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Xares Jamine Cuales

on 23 April 2014

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Ctenophores is a phylum of invertebrates that live in the marine world. Ctenophores a.k.a "comb jellies" resemble jellyfish, but they are a distinct type of animal, they don't posses stinging cells, and they have rows of cillia along their body used for locomotion. The cilia in each row are arranged in a way that creates a layer of combs, also known as comb plates, or ctenes,a Greek word meaning "comb bearer".

The life cycle of comb-jellies are fairly simple. Most ctenophores are hermaphrodites and are able to release both male and female gametes. Although this method is not the most efficient, the comb-jellies in turn release them constantly everyday to increase the chances of having their gametes fertilize. Once eggs and sperm find each other, the embryo develops into a larva and then develops into mini-adults in 24 hours.
Different types of Ctenophores
As of today, there are 90 known species of Ctenophores but there are only few familiar ones and are usually the ones that live near ocean shores where it is almost visible to the human eye:
sea walnuts
sea gooseberries
cat's eyes
Role in the ecosystem.
More facts...
Scientists have been assuming all this time that the ancestor of all living animals resembled sponges but they discovered that the comb jellies emerged way before the sponges and that they were the first branch of animals that descended from an ancestor that evolved before sponges.
As fragile as they may look, comb-jellies are very carnivorous. Different Ctenophores have different hunting styles. Unlike jellyfish, the comb jellies do not have cnidae ( stinging tentacles) that's why they have to come up with a whole different strategy when it comes to catching prey.
Most Ctenophores, not all of them, have lobes that engulf their prey or a really huge mouth-like structure that swallows their food whole. Inside their mouths/ lobes, they have small cilia that act as teeth, pulling food apart, which also direct the food into the comb jelly's gut.
Comb jellies hunt, plankton, zooplankton such as fish eggs, copepods, amphipods, and larvae. Some eat jellyfish, salps, and other ctenophores.

Sea Gooseberries
(Pleurobrachia bachei)
The sea gooseberries are commonly found near the Pacific ocean.Sea gooseberries are elliptical in shape with two long tentacles protruding from each side. It has a very unique way of capturing and eating its prey. The gooseberries uses the two long tentacles to catch a prey and when it catches it, it spins it's self around and reels the tentacles inside its mouth along with prey then lets go of it's tentacles again and wait for another prey to fall into its trap.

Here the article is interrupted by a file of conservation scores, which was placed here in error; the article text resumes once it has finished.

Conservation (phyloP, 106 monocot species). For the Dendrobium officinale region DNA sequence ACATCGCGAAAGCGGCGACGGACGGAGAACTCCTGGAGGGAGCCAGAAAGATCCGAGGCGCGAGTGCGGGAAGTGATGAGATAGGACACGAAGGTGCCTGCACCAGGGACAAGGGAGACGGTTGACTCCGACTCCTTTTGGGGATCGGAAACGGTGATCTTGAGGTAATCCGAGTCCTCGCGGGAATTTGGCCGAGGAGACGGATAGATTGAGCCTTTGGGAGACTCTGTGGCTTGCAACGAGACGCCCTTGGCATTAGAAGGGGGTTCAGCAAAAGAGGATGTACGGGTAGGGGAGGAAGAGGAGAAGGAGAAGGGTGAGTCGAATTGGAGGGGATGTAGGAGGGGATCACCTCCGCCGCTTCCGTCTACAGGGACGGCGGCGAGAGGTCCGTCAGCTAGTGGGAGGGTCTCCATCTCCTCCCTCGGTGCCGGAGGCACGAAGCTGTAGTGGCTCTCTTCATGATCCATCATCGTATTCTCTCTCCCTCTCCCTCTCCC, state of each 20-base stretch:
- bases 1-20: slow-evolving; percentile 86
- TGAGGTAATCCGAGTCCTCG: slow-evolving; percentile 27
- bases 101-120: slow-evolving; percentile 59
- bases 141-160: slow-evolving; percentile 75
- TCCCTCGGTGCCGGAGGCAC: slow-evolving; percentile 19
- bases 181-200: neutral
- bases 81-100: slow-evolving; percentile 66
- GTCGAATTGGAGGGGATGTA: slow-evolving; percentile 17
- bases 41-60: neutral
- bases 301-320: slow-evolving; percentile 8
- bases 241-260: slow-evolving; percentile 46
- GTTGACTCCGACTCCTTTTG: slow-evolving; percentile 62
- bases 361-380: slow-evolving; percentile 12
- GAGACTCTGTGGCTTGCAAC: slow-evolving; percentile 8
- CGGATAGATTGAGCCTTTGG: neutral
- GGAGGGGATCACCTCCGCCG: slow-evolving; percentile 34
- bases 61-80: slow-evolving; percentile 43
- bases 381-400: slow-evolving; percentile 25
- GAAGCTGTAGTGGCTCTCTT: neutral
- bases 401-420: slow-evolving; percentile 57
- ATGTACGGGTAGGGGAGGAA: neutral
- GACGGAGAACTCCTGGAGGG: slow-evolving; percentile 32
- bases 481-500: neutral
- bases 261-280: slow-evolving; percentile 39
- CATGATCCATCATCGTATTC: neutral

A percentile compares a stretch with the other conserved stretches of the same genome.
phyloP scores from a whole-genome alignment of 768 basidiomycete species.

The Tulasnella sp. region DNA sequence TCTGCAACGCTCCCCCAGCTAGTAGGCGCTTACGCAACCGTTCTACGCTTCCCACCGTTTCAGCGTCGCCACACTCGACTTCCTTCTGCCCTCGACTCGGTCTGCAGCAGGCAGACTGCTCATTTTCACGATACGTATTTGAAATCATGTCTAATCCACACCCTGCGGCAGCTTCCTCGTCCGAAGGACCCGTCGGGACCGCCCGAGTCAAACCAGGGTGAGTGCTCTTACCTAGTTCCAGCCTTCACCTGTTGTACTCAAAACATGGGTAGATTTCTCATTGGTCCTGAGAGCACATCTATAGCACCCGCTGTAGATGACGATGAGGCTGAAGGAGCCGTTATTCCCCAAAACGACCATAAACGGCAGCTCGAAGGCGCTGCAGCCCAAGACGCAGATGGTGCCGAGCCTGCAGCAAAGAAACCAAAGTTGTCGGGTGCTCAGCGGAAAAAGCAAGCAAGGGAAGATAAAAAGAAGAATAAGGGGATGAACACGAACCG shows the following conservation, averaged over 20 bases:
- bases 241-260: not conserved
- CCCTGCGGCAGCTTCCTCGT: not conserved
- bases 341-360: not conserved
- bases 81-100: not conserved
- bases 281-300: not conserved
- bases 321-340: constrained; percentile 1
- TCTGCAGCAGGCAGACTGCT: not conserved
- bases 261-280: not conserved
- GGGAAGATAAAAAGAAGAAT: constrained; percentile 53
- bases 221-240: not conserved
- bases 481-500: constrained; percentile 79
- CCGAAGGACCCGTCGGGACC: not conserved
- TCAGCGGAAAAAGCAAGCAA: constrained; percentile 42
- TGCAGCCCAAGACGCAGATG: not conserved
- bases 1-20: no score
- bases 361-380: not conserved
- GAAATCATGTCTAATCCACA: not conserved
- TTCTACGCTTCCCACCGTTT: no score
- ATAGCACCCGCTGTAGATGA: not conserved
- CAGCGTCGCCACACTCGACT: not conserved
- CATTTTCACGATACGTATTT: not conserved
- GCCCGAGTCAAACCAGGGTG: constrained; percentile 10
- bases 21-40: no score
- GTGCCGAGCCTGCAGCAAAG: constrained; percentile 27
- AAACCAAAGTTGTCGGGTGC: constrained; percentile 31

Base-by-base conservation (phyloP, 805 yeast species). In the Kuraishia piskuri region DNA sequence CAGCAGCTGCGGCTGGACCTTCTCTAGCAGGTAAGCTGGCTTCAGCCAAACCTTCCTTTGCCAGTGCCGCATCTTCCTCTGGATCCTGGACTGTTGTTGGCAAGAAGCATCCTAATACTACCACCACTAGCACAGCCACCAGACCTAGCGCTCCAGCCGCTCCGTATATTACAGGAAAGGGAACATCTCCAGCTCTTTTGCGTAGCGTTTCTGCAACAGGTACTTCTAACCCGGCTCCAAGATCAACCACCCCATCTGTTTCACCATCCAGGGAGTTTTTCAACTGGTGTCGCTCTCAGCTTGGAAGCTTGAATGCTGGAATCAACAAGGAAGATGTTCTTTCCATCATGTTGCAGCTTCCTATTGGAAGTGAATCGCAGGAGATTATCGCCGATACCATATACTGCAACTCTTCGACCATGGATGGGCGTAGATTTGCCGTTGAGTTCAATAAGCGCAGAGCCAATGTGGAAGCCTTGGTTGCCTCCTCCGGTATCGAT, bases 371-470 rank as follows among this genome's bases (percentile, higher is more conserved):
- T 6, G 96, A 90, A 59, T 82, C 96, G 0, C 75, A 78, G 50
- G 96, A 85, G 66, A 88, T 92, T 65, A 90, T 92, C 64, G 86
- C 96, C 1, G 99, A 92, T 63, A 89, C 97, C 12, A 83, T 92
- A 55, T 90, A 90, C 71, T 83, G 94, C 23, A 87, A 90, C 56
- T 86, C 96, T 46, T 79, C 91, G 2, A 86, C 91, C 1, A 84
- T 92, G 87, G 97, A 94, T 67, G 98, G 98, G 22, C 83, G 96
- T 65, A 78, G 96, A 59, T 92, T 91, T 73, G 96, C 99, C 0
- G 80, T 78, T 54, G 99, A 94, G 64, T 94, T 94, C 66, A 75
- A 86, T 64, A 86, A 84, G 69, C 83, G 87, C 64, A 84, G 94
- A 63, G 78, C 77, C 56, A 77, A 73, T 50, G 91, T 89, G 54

One of the characteristics of Lobates are the light-scattering produced by beating of the eight rows of the cilia rowed at the sides of the lobate, which appears as a changing rainbow of colors running down the comb rows. Many people assume that they are seeing bioluminescence when they see this rainbow-effect, but really this is simple light diffraction or scattering of light caused by the moving cilia.
How they eat
on shore
real gooseberries
balance marine ecosystem by preventing an over abundance of cope pods from eating all the phytoplankton
adds more diversity to the ecosystem.
on the other hand, when the western Atlantic ctenophore
Mnemiopsis leydei
was accidentally introduced into the sea of Azov and black sea it caused a huge imbalance because it lead to a sharp drops in fish catches by eating both fish larvae and small crustaceans that would otherwise feed the adult fish.
populations in those areas were eventually brought under control by the accidental introduction of the
eating north american ctenophore
Boroe ovata.

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Http://www.ncsu.edu/ (n.d.). Ctenophora. Retrieved April 21, 2014, from http://www.ncsu.edu/project/bio402_315/cnidaria/Ctenophores.html
(n.d.). Science News.

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Cobb, M. (2013, February 28). Beautiful, brutal ctenophores « Why Evolution Is True. Retrieved April 21, 2014, from http://whyevolutionistrue.wordpress.com/2013/02/28/beautiful-brutal-ctenophores

Collins, A., & Ocean Portal Team; (2013). Jellyfish and Comb Jellies | Smithsonian Ocean Portal. Retrieved from http://ocean.si.edu/jellyfish-and-comb-jellies
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